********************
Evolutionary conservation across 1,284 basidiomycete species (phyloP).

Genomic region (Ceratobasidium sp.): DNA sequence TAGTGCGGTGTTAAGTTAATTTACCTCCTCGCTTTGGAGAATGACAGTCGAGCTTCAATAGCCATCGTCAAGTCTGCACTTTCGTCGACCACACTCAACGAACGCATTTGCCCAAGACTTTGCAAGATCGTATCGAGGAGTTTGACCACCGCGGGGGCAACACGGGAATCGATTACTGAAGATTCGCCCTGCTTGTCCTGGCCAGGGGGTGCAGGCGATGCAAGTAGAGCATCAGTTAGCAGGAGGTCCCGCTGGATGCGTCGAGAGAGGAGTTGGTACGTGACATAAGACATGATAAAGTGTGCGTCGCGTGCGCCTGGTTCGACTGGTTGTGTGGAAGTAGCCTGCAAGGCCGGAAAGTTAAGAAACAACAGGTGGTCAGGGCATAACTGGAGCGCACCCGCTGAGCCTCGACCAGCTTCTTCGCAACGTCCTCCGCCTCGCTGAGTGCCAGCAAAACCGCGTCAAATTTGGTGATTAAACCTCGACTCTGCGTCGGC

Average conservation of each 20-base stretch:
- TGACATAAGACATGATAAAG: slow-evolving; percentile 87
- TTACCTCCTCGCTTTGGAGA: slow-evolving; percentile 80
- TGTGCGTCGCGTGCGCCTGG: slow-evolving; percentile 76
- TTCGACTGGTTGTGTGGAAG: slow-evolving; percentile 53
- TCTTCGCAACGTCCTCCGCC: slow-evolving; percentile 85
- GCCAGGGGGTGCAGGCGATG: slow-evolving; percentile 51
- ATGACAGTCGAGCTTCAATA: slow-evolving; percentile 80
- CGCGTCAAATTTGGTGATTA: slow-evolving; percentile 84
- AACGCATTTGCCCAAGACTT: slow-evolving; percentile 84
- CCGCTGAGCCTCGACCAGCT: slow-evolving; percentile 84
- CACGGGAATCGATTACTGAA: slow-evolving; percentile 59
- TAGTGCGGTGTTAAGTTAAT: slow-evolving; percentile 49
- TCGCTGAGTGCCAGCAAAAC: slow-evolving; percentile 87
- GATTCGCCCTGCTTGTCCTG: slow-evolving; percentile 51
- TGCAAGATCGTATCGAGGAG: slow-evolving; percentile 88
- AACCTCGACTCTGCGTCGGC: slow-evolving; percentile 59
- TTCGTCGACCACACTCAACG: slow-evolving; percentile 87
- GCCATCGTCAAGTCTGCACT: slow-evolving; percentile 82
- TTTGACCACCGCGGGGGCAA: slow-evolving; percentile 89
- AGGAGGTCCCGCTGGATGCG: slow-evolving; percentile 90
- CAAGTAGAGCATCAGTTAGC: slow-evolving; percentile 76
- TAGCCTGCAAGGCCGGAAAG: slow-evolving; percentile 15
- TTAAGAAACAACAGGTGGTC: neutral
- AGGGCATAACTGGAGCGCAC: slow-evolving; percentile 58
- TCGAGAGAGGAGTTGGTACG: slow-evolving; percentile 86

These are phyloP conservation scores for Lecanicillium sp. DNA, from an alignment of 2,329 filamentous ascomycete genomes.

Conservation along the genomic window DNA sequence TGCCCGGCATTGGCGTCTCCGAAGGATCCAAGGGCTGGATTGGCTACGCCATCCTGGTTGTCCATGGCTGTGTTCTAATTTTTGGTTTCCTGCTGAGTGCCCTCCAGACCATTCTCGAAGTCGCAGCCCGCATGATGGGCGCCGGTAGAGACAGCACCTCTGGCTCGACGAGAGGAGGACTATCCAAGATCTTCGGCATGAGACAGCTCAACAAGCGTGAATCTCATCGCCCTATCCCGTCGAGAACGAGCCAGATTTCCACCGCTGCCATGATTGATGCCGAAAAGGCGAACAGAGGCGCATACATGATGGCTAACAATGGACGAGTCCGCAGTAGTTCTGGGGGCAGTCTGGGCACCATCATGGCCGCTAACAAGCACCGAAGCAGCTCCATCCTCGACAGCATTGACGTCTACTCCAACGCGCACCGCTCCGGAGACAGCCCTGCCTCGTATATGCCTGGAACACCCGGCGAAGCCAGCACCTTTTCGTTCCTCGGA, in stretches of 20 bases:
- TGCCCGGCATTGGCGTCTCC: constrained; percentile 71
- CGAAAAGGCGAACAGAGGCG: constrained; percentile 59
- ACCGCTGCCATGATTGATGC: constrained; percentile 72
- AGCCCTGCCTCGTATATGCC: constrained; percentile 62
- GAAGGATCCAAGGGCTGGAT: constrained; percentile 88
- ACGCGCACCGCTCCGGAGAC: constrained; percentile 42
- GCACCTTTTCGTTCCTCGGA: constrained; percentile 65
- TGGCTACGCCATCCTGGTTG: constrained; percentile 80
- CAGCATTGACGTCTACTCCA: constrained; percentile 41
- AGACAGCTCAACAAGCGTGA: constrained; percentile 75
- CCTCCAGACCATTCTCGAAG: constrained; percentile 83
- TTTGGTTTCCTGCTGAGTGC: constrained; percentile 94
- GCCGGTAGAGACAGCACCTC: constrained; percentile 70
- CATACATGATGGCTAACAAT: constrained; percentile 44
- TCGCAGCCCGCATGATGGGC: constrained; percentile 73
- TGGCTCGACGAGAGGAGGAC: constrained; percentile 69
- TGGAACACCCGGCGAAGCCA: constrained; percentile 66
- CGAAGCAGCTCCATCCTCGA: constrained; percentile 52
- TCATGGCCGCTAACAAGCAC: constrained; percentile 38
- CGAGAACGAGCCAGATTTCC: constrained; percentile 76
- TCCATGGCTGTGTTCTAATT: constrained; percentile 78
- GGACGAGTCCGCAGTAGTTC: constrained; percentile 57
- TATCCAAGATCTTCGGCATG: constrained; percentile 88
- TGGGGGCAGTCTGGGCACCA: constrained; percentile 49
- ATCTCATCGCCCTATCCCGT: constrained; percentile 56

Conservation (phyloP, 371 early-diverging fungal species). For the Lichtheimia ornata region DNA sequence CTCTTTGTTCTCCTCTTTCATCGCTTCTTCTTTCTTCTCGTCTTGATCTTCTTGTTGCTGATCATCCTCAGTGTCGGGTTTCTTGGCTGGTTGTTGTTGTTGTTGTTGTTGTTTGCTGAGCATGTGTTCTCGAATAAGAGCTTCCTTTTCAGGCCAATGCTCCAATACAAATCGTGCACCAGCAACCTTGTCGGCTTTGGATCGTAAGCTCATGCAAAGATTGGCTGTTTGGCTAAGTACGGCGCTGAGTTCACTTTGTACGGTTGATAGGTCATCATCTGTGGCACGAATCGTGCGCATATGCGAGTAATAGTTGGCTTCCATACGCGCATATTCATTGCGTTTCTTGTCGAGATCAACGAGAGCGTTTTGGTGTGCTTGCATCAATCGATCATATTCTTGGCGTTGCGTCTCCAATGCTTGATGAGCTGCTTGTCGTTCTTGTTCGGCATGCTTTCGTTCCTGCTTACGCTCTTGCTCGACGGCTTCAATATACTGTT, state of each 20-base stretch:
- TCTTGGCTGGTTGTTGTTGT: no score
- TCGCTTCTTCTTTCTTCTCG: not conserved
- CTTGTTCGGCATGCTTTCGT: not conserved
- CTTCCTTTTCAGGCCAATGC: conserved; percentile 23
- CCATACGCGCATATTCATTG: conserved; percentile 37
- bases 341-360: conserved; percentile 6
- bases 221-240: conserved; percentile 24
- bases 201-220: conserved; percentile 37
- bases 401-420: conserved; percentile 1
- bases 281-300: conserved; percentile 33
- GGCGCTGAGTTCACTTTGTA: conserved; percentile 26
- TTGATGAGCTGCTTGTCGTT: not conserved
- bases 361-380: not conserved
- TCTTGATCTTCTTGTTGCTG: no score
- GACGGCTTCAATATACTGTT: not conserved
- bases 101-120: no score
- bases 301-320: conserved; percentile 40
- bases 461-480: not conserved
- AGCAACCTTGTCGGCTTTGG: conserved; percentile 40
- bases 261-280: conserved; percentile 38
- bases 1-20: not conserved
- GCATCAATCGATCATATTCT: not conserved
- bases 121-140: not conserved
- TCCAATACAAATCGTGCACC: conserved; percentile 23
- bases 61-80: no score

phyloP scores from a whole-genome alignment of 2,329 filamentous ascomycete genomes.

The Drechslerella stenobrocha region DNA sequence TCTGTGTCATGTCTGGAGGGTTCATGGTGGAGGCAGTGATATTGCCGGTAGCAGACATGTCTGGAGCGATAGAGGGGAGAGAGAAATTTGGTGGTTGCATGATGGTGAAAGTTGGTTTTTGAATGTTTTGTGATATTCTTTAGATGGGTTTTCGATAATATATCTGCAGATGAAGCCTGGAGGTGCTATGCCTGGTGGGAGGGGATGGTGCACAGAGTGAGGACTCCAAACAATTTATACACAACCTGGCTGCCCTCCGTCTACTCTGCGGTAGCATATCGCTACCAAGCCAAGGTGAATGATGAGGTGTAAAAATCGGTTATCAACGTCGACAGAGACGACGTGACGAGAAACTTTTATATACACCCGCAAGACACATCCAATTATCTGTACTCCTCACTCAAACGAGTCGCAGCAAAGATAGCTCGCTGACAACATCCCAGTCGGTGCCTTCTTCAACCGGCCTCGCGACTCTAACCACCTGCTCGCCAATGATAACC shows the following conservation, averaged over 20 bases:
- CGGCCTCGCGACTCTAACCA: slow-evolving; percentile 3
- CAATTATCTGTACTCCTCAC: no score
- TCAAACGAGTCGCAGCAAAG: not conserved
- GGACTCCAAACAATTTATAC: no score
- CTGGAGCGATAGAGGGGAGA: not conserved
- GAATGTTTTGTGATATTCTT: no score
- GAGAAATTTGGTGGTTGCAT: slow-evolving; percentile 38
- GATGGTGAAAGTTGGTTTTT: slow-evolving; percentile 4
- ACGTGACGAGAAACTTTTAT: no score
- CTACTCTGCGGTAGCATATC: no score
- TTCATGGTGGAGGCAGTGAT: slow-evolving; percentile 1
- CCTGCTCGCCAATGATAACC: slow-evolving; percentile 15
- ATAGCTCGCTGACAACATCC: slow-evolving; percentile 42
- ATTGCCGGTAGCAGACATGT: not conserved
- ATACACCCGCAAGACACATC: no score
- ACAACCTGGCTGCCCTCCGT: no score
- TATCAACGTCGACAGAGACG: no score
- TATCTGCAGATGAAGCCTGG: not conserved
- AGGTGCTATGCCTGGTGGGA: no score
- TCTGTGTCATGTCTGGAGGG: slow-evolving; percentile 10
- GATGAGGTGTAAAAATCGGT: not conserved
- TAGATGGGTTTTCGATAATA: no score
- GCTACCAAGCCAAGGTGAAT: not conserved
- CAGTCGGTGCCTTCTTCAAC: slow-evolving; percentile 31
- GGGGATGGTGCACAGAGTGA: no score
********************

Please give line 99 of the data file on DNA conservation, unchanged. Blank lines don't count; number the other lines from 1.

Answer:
- ACAACCTGGCTGCCCTCCGT: no score